Milan Kalal,
Senior Research
Analyst, IDC Energy
Insights
 
Interview with Milan Kalal, Senior Research Analyst, IDC Energy Insights

A number of countries in Central and Eastern Europe (CEE) have, thus far, shown very little interest in investing in or supporting smart meter deployments and smart grid updates. What needs to change in these countries to promote greater government interest?
Smart metering is not a question of "if", but "when". Utilities demand flexibility, with options that do not lock them into a single technology or solution (i.e. interoperable interfaces enabling future system updates and interconnectivity). System and data security will continue to play a key role.

Several drivers are at force supporting the smart metering market in Central and Eastern Europe, including the need to integrate renewable energy sources in the grid, to replace the aging infrastructure, and to optimize energy consumption. However, the market continues to be negatively affected by macroeconomic challenges, as well as delays in national regulatory frameworks. The complexity of the issues pertaining to smart metering – financing, privacy, security, and so on – has made national discussions challenging, particularly as such discussions need to result in sound national regulatory and legal frameworks to guide the rollouts.

Compared with Western Europe, many would see the CEE region as some years behind. Do you see it this way, and if so when do you think more balance will exist between the two regions?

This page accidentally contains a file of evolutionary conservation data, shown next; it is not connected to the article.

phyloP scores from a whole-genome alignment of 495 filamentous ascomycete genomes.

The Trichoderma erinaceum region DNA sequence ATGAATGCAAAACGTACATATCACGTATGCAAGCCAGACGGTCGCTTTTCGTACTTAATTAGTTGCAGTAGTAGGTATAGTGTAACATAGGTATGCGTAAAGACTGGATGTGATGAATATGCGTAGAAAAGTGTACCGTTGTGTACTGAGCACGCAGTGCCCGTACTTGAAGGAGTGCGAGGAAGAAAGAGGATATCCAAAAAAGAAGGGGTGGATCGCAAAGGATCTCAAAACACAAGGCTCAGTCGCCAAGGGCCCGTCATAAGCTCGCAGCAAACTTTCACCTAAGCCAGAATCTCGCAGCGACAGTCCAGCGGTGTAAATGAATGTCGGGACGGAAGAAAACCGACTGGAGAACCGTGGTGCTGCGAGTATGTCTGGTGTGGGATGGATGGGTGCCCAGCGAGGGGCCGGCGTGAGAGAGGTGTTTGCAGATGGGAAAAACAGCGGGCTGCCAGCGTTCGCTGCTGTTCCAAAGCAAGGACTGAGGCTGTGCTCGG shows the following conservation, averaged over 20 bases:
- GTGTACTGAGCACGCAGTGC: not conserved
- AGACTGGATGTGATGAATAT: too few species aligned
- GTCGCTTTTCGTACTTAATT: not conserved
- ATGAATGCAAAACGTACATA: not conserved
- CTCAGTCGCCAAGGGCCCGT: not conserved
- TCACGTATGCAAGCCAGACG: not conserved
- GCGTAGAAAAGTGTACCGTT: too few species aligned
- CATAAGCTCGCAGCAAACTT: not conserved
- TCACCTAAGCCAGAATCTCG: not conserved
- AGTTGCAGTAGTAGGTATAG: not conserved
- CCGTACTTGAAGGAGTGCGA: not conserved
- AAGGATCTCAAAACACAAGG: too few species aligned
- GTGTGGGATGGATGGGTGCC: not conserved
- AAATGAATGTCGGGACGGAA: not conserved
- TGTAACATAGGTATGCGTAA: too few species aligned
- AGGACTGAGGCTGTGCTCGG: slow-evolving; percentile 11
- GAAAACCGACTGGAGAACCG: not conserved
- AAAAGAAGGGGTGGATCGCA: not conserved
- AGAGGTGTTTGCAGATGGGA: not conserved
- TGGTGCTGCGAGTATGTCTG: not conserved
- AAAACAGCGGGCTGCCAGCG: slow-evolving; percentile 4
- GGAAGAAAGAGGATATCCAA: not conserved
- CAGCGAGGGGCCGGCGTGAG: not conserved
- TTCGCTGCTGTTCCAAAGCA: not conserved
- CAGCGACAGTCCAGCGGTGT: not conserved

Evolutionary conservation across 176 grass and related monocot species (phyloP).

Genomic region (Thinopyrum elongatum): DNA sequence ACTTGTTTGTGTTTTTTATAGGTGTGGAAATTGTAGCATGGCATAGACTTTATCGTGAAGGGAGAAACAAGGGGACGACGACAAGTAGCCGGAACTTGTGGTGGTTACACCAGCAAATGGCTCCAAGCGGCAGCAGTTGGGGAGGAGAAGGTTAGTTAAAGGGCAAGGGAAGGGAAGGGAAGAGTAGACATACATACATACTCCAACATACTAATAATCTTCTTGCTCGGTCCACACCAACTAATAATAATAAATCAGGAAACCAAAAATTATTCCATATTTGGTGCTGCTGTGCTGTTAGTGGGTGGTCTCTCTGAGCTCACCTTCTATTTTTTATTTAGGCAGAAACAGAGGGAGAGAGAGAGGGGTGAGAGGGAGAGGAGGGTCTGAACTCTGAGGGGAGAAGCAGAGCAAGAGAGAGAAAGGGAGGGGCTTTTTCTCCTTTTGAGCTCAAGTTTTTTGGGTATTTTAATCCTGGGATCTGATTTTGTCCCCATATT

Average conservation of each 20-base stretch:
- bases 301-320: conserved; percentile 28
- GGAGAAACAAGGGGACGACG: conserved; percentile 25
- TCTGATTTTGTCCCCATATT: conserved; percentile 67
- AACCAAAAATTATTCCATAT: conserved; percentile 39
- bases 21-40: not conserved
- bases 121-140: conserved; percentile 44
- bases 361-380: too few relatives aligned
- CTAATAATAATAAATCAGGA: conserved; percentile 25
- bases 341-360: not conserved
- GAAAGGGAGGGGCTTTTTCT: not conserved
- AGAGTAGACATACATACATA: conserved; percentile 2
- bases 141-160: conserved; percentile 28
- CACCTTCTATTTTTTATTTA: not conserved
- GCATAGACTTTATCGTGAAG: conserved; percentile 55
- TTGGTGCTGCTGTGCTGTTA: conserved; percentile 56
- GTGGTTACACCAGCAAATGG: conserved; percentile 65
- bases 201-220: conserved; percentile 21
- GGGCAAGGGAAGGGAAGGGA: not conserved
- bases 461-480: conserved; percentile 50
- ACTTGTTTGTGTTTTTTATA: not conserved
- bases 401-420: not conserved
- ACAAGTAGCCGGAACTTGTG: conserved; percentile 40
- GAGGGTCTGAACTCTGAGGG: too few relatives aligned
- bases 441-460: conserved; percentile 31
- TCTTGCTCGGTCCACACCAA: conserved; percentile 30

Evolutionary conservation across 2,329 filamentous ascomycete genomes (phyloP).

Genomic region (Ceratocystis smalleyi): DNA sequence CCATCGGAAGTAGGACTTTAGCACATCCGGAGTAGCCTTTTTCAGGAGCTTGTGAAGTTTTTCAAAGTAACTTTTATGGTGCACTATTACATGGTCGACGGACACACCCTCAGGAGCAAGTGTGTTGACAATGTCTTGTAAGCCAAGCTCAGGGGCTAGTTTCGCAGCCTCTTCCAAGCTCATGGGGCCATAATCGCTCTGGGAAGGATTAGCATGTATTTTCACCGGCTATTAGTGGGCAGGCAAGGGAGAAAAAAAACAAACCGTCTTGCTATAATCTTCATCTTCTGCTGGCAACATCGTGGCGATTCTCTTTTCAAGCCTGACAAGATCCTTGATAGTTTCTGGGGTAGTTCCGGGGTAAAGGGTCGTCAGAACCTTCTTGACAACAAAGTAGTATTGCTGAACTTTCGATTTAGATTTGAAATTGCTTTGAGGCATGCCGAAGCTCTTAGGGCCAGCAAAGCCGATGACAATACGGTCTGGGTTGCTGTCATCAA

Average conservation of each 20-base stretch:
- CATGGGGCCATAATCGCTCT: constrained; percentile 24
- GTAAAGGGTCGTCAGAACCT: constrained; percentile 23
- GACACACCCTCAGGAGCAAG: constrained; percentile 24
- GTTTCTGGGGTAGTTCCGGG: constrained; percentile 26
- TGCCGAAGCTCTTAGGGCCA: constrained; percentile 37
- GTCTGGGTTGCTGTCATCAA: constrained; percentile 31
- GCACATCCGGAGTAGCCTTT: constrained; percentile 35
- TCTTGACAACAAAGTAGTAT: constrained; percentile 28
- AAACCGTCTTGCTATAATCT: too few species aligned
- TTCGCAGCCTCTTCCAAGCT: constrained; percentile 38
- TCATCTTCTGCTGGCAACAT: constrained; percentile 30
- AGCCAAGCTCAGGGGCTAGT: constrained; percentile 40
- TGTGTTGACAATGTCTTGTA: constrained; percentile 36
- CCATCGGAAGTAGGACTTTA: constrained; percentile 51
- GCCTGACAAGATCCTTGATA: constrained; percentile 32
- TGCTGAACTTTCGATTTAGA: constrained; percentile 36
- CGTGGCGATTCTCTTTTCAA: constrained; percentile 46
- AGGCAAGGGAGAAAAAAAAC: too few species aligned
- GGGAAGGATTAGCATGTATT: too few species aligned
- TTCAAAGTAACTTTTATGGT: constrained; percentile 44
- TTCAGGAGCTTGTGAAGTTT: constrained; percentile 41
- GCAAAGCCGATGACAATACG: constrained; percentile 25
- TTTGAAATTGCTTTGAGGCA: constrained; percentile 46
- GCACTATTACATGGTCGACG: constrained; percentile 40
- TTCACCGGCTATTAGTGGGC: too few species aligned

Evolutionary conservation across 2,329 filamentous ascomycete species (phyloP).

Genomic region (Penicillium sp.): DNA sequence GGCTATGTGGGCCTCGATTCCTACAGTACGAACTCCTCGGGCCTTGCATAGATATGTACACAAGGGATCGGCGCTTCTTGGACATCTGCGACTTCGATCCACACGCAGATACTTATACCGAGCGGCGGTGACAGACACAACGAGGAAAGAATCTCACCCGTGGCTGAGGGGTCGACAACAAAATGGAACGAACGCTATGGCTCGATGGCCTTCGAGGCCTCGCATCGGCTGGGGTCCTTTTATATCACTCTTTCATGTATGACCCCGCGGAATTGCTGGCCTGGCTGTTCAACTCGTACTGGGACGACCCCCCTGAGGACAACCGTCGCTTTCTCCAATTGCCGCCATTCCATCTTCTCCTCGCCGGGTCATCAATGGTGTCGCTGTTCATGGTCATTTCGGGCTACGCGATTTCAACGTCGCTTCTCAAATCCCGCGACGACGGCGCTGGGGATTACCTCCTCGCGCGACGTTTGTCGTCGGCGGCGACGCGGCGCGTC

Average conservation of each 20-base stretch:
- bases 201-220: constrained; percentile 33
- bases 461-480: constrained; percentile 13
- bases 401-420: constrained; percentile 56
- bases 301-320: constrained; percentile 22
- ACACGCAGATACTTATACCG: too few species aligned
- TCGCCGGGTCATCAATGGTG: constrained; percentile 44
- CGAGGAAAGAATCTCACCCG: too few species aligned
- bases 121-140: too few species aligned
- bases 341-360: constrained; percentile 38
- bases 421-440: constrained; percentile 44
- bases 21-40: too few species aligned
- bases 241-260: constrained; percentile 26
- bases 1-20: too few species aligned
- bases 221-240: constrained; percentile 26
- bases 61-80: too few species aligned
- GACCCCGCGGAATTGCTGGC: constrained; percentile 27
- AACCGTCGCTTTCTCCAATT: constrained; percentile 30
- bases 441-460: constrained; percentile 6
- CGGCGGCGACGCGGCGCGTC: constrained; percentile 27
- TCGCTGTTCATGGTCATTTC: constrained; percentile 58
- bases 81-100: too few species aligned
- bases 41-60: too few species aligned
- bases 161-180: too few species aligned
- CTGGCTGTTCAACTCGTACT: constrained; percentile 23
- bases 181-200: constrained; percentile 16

An EU provision from 2009 mandating the rollout of electricity smart meters by 2020 has turned Europe into one of the most promising smart meter markets. However, IDC Energy Insights' smart meter tracker shows that market growth in Europe generally has proven to be slower than expected. Only Spain and Finland are currently implementing full rollouts. The majority of CEE countries are still testing the technology and/or completing national regulatory frameworks.

In Central and Eastern Europe, tender activity will pick up in 2013, but actual smart meter shipments are unlikely to increase dramatically during the year. Regional disparities within Europe will continue in the medium term, with meter deployments in Western Europe driving growth.

Do you feel that any utility companies in particular are leading the way in the smart energy transition in CEE?

In Central and Eastern Europe, smart metering market activity is expected to pick up in 2014 or 2015, when utilities in Estonia and Poland will be the most active in smart meter deployment.

How much importance do you feel utilities in the region are placing on customer engagement strategies?
Utilities will increasingly perceive smart meters as platforms to enable new customer services and customer engagement, focusing on functionalities that support smart grids downstream from the meter – facilitating services in the area of home energy management.

Practice has shown that consumer engagement should not be taken for granted, partly due to the fact that different customer groups behave differently and tend to respond in different ways to the provided information and incentives.

At present, given the limited progress of smart metering across the CEE region, consumer engagement is not yet the primary focus of utilities' investments. In future, utilities will put greater emphasis on home area network gateways to ensure the future benefits of smart metering are fully reaped on the consumer side.

IDC Energy Insights is a Supporting Association at this year's Smart Utilities Central & Eastern Europe 2013. Milan Kalal will be chairman of the session “Innovations and Developments in Smart Energy Infrastructure” on Tuesday, May 14.